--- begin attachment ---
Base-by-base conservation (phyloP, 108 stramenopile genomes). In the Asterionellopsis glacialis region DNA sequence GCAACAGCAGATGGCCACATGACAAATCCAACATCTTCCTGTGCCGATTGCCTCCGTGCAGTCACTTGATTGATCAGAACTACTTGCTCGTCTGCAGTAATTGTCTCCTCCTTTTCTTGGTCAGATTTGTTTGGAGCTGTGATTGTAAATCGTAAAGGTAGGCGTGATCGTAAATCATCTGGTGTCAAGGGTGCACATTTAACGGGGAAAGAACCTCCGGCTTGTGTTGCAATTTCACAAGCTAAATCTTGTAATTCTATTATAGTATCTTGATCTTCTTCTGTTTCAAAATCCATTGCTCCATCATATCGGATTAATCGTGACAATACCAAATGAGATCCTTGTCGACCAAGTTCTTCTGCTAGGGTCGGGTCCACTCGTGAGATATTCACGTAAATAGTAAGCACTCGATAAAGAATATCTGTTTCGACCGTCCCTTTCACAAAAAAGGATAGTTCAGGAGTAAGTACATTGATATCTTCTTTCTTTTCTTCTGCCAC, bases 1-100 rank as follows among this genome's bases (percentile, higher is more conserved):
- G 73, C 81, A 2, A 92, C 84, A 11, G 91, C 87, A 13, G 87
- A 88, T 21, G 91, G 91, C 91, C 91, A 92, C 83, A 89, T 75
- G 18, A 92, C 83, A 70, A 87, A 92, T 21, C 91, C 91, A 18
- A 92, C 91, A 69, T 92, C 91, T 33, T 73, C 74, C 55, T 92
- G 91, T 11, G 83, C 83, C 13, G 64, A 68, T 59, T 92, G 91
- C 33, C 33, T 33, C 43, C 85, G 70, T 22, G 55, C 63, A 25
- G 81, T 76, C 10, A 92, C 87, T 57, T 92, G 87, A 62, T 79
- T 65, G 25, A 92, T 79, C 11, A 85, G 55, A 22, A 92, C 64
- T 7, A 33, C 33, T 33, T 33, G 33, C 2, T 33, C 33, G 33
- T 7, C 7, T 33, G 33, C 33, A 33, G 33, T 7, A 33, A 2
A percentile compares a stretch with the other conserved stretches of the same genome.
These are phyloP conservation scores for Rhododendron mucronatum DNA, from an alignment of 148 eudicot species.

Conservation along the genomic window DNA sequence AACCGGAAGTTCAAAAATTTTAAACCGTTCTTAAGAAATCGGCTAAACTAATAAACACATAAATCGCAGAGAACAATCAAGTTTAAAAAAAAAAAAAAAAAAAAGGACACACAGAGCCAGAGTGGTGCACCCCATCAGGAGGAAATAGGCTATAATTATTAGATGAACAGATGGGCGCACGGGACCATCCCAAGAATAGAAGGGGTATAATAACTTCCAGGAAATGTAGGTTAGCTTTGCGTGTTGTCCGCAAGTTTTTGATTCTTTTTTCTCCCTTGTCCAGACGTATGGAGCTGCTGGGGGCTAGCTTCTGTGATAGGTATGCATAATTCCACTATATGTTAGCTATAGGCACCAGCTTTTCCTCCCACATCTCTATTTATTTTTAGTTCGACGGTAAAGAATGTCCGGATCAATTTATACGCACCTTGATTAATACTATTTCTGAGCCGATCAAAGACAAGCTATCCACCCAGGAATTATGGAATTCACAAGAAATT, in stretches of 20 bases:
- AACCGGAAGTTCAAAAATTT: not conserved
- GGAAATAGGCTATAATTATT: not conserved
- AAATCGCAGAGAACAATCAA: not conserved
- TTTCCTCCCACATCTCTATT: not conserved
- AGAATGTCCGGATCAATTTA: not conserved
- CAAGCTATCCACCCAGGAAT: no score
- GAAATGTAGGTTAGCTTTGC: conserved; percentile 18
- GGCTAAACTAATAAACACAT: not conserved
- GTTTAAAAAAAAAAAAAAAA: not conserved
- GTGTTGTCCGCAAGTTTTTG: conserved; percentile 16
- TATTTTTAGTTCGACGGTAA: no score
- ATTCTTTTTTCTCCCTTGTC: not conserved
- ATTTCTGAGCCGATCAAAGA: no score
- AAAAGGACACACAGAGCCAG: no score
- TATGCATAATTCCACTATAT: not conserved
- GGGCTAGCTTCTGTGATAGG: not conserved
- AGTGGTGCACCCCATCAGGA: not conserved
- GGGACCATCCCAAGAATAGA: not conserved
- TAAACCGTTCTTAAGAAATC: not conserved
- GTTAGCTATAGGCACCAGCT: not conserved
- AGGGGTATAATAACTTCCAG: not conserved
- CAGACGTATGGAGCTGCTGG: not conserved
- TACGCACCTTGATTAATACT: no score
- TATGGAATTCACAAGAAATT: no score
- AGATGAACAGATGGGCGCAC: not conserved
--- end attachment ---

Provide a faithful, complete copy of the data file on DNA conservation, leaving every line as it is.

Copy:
Base-by-base conservation (phyloP, 108 stramenopile genomes). In the Asterionellopsis glacialis region DNA sequence GCAACAGCAGATGGCCACATGACAAATCCAACATCTTCCTGTGCCGATTGCCTCCGTGCAGTCACTTGATTGATCAGAACTACTTGCTCGTCTGCAGTAATTGTCTCCTCCTTTTCTTGGTCAGATTTGTTTGGAGCTGTGATTGTAAATCGTAAAGGTAGGCGTGATCGTAAATCATCTGGTGTCAAGGGTGCACATTTAACGGGGAAAGAACCTCCGGCTTGTGTTGCAATTTCACAAGCTAAATCTTGTAATTCTATTATAGTATCTTGATCTTCTTCTGTTTCAAAATCCATTGCTCCATCATATCGGATTAATCGTGACAATACCAAATGAGATCCTTGTCGACCAAGTTCTTCTGCTAGGGTCGGGTCCACTCGTGAGATATTCACGTAAATAGTAAGCACTCGATAAAGAATATCTGTTTCGACCGTCCCTTTCACAAAAAAGGATAGTTCAGGAGTAAGTACATTGATATCTTCTTTCTTTTCTTCTGCCAC, bases 1-100 rank as follows among this genome's bases (percentile, higher is more conserved):
- G 73, C 81, A 2, A 92, C 84, A 11, G 91, C 87, A 13, G 87
- A 88, T 21, G 91, G 91, C 91, C 91, A 92, C 83, A 89, T 75
- G 18, A 92, C 83, A 70, A 87, A 92, T 21, C 91, C 91, A 18
- A 92, C 91, A 69, T 92, C 91, T 33, T 73, C 74, C 55, T 92
- G 91, T 11, G 83, C 83, C 13, G 64, A 68, T 59, T 92, G 91
- C 33, C 33, T 33, C 43, C 85, G 70, T 22, G 55, C 63, A 25
- G 81, T 76, C 10, A 92, C 87, T 57, T 92, G 87, A 62, T 79
- T 65, G 25, A 92, T 79, C 11, A 85, G 55, A 22, A 92, C 64
- T 7, A 33, C 33, T 33, T 33, G 33, C 2, T 33, C 33, G 33
- T 7, C 7, T 33, G 33, C 33, A 33, G 33, T 7, A 33, A 2
A percentile compares a stretch with the other conserved stretches of the same genome.
These are phyloP conservation scores for Rhododendron mucronatum DNA, from an alignment of 148 eudicot species.

Conservation along the genomic window DNA sequence AACCGGAAGTTCAAAAATTTTAAACCGTTCTTAAGAAATCGGCTAAACTAATAAACACATAAATCGCAGAGAACAATCAAGTTTAAAAAAAAAAAAAAAAAAAAGGACACACAGAGCCAGAGTGGTGCACCCCATCAGGAGGAAATAGGCTATAATTATTAGATGAACAGATGGGCGCACGGGACCATCCCAAGAATAGAAGGGGTATAATAACTTCCAGGAAATGTAGGTTAGCTTTGCGTGTTGTCCGCAAGTTTTTGATTCTTTTTTCTCCCTTGTCCAGACGTATGGAGCTGCTGGGGGCTAGCTTCTGTGATAGGTATGCATAATTCCACTATATGTTAGCTATAGGCACCAGCTTTTCCTCCCACATCTCTATTTATTTTTAGTTCGACGGTAAAGAATGTCCGGATCAATTTATACGCACCTTGATTAATACTATTTCTGAGCCGATCAAAGACAAGCTATCCACCCAGGAATTATGGAATTCACAAGAAATT, in stretches of 20 bases:
- AACCGGAAGTTCAAAAATTT: not conserved
- GGAAATAGGCTATAATTATT: not conserved
- AAATCGCAGAGAACAATCAA: not conserved
- TTTCCTCCCACATCTCTATT: not conserved
- AGAATGTCCGGATCAATTTA: not conserved
- CAAGCTATCCACCCAGGAAT: no score
- GAAATGTAGGTTAGCTTTGC: conserved; percentile 18
- GGCTAAACTAATAAACACAT: not conserved
- GTTTAAAAAAAAAAAAAAAA: not conserved
- GTGTTGTCCGCAAGTTTTTG: conserved; percentile 16
- TATTTTTAGTTCGACGGTAA: no score
- ATTCTTTTTTCTCCCTTGTC: not conserved
- ATTTCTGAGCCGATCAAAGA: no score
- AAAAGGACACACAGAGCCAG: no score
- TATGCATAATTCCACTATAT: not conserved
- GGGCTAGCTTCTGTGATAGG: not conserved
- AGTGGTGCACCCCATCAGGA: not conserved
- GGGACCATCCCAAGAATAGA: not conserved
- TAAACCGTTCTTAAGAAATC: not conserved
- GTTAGCTATAGGCACCAGCT: not conserved
- AGGGGTATAATAACTTCCAG: not conserved
- CAGACGTATGGAGCTGCTGG: not conserved
- TACGCACCTTGATTAATACT: no score
- TATGGAATTCACAAGAAATT: no score
- AGATGAACAGATGGGCGCAC: not conserved